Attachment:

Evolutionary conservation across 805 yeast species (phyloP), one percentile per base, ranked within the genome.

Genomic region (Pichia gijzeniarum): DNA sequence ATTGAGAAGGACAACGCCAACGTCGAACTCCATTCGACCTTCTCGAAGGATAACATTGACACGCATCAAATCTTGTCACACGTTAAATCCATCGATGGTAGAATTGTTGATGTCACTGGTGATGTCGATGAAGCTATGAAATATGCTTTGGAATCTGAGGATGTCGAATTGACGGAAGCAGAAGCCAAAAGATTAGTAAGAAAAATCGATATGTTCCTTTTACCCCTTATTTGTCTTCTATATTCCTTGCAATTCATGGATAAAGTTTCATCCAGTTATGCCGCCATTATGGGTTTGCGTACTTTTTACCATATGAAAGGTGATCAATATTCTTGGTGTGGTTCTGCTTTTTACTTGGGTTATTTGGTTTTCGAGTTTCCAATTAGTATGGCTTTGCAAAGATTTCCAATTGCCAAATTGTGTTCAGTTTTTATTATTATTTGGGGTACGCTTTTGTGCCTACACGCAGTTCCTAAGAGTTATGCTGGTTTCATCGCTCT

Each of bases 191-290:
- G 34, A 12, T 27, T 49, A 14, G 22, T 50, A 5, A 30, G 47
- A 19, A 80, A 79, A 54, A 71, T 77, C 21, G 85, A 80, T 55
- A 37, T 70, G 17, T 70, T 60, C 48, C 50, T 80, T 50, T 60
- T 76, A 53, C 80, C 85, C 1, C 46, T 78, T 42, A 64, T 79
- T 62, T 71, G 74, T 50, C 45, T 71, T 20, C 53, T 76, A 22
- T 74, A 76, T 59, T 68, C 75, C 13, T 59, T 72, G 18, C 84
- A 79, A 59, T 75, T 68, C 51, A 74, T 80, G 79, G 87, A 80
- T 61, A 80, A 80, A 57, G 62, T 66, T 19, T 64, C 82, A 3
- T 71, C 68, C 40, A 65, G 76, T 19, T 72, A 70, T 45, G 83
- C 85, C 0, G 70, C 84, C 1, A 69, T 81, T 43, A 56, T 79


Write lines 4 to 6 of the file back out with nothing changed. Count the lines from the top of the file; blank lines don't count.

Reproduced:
- G 34, A 12, T 27, T 49, A 14, G 22, T 50, A 5, A 30, G 47
- A 19, A 80, A 79, A 54, A 71, T 77, C 21, G 85, A 80, T 55
- A 37, T 70, G 17, T 70, T 60, C 48, C 50, T 80, T 50, T 60